But it’s not just fallen pastors who ask for forgiveness. All of us find ourselves in need of forgiveness from someone we know. Whether it was a harsh word we spoke, an action we took, something foolish we said and we didn’t mean to, an act that caused harm, or any number of things – we all will end up saying those two words at some point, and hopefully in the right way.

In this post, I’d like to focus on those of us who ask for forgiveness. Let’s look at a few things that might impact us before or during our act of asking someone to forgive us.

1. Our repentance

When we sin, the first place we should go and ask forgiveness is to God. God requires us to be holy before Him. We are to repent and walk in holiness. Am I saying we are to be perfect? Nope. I am saying that whatever stage we are in past our sin, we are willing to toss it aside and cast it before God, asking Him for help.

Repentance is turning away from the sin you committed. Let me give you am different example. Imagine a husband is an alcoholic. The problem is not drinking, but drinking to chronic excess. It has made things terrible at home and at work. The morning after he wakes up, he feels remorse and asks his wife for forgiveness, only to return to a drunken state the next day. Is that repentance? No, it’s remorse. Repentance would be casting his sin before God, turning to someone for help and doing what it took to get help. His wife would likely never believe his “I’m sorry” as long as he was constantly drinking.

Now, if he got help, support and guidance for a while and was doing well, then great. What if he fell off the proverbial wagon? I would hope his wife would be understanding for that moment and help him back on his feet and back to those who were helping him. Is there ever a time when enough is enough? When someone seems irresponsible and lacking in contriteness? Sure – people will be known by their fruits.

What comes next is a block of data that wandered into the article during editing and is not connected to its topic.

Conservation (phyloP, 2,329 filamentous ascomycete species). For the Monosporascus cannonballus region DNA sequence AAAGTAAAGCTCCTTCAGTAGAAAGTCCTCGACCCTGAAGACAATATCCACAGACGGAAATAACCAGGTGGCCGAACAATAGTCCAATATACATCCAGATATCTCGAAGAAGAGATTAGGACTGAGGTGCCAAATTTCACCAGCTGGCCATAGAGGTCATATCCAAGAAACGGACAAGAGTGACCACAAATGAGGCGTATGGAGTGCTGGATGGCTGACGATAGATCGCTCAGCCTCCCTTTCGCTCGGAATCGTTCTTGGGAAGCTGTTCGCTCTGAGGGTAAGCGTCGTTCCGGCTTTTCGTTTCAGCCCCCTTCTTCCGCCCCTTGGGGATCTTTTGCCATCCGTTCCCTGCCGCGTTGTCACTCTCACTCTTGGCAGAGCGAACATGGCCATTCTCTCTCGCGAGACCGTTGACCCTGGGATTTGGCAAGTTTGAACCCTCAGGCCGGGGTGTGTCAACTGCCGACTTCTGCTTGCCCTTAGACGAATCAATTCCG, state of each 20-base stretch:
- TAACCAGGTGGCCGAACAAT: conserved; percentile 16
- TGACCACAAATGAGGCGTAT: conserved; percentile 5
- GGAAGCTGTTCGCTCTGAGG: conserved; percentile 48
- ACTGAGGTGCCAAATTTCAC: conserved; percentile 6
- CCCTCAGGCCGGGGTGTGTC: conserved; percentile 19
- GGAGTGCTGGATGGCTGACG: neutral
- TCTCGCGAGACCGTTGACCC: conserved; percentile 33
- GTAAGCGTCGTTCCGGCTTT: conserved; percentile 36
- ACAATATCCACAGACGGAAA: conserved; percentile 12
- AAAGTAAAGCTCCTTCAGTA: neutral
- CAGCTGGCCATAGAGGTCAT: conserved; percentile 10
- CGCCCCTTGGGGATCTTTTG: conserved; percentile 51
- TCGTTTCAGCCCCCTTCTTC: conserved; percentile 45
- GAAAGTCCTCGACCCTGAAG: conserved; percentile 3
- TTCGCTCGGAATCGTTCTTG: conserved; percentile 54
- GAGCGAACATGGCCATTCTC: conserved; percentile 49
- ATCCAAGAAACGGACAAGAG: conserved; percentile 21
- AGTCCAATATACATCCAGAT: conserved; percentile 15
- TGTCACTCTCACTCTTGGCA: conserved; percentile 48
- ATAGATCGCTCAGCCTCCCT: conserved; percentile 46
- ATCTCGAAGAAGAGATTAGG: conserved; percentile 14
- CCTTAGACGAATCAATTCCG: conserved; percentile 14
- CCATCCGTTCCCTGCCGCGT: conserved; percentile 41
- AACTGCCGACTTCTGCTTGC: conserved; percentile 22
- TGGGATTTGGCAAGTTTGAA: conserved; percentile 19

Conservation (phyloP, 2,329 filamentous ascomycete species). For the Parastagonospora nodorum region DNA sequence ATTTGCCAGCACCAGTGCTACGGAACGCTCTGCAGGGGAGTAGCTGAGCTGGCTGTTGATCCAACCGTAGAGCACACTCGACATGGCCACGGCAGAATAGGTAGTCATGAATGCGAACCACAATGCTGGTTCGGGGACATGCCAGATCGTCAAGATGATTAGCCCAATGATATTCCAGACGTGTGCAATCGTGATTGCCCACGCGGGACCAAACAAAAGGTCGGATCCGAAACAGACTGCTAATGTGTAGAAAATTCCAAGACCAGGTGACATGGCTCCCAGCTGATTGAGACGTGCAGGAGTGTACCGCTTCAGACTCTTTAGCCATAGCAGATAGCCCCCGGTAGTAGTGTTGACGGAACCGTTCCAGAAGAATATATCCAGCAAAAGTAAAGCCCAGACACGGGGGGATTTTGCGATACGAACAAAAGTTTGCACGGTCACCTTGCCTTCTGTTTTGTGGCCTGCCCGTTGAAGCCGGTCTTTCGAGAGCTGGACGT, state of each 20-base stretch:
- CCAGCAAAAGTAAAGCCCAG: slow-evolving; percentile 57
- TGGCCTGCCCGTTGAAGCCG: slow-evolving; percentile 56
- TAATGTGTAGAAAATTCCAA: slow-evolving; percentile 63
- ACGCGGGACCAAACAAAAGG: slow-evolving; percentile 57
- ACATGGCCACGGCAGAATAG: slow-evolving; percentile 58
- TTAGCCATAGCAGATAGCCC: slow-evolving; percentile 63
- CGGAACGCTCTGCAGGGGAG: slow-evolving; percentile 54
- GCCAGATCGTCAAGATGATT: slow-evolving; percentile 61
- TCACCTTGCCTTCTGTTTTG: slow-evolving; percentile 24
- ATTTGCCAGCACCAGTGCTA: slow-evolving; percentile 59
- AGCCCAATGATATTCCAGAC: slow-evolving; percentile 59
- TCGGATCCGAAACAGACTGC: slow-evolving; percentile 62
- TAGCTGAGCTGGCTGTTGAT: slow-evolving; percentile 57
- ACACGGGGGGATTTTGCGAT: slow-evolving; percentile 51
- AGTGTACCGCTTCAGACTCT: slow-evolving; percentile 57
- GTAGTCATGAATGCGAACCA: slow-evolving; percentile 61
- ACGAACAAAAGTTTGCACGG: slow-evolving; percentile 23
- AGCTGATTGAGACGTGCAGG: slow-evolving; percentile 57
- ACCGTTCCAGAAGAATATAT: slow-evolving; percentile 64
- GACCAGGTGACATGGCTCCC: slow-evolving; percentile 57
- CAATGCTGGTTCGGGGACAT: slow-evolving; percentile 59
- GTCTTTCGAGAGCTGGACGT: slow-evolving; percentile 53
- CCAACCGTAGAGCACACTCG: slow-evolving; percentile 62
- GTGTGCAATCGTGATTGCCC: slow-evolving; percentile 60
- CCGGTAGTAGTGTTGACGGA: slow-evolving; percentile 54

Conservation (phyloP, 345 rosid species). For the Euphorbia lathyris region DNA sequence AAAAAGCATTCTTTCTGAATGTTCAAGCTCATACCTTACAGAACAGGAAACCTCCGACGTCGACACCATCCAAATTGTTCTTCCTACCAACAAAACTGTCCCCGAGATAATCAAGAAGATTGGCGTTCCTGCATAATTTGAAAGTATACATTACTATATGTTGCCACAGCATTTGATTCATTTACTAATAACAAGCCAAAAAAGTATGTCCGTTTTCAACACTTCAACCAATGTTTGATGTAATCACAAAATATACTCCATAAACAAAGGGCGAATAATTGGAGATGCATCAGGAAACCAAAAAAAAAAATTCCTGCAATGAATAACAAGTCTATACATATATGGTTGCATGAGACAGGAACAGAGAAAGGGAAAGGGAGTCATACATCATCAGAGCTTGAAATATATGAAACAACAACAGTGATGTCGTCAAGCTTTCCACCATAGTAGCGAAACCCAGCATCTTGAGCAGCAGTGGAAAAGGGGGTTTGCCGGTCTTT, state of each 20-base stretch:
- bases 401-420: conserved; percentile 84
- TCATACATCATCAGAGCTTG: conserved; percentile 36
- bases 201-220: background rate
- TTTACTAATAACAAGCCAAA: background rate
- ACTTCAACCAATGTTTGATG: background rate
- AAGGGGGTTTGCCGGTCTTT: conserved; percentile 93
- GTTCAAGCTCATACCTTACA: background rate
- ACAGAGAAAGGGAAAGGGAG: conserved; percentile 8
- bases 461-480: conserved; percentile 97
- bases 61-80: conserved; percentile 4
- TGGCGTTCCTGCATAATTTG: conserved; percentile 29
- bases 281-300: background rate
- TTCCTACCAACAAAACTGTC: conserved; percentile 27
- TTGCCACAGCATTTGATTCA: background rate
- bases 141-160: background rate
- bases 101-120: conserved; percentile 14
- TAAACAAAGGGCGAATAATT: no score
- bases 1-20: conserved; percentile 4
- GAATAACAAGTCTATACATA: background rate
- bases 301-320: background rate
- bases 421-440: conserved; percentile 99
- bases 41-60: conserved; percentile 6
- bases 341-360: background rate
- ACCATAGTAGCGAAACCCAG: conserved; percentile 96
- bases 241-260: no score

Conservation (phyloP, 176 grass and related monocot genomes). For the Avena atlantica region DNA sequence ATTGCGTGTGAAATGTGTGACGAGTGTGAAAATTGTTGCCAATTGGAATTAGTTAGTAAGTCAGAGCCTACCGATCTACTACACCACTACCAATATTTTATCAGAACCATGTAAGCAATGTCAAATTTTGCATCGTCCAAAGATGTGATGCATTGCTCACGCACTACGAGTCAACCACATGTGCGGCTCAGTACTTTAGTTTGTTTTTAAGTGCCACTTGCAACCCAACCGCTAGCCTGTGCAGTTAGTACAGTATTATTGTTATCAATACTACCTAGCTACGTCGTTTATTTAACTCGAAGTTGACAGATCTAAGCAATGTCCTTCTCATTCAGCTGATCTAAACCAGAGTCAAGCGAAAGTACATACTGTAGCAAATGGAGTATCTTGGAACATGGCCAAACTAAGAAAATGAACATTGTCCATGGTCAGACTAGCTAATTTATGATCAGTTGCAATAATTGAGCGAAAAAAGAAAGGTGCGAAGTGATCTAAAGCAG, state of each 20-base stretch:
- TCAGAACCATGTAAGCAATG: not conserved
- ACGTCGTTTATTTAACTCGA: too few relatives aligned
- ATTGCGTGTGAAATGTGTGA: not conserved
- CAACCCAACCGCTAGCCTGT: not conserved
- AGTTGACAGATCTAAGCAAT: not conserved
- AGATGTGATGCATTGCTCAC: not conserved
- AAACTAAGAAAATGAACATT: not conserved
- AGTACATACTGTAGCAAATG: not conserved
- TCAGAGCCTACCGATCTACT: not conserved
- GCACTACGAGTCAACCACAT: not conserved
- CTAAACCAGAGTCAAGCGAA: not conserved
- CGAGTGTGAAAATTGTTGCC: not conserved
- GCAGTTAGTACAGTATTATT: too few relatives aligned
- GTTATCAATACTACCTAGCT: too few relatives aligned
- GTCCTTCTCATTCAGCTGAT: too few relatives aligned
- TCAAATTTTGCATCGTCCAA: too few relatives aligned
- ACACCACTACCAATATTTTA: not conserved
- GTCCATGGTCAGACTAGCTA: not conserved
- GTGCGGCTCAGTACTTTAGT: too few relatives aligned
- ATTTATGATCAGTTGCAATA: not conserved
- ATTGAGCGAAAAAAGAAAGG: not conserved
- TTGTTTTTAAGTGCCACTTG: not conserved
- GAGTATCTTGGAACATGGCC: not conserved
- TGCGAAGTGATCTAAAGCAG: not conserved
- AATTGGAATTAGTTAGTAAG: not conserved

But it’s a difficult call as to when to give up on someone. But each of us are responsible for our own sin and the consequences they bear. We are responsible for what we do before God. It is great to be accountable to people and surround yourself with help if you need it. If you’re sorry for your actions, make sure you learn from them.

2. Why are we apologizing?

What is our motive for apologizing? There are a lot of bad reasons to apologize to someone. When we are young and sorrybartplaying with a friend or sibling and we take away their toy, we get in trouble. What does Mom say? “Tell them you’re sorry or you’re going to get a spanking!” Out of our mouth comes an apology motivated by fear. I guess we learned to say “I’m sorry” under duress.

Are we saying we’re sorry to save face? To keep a job? To justify our sin? Because that’s what we were taught? So we can continue on with our sin secretly? So others will think well of us? Just to calm the other person down?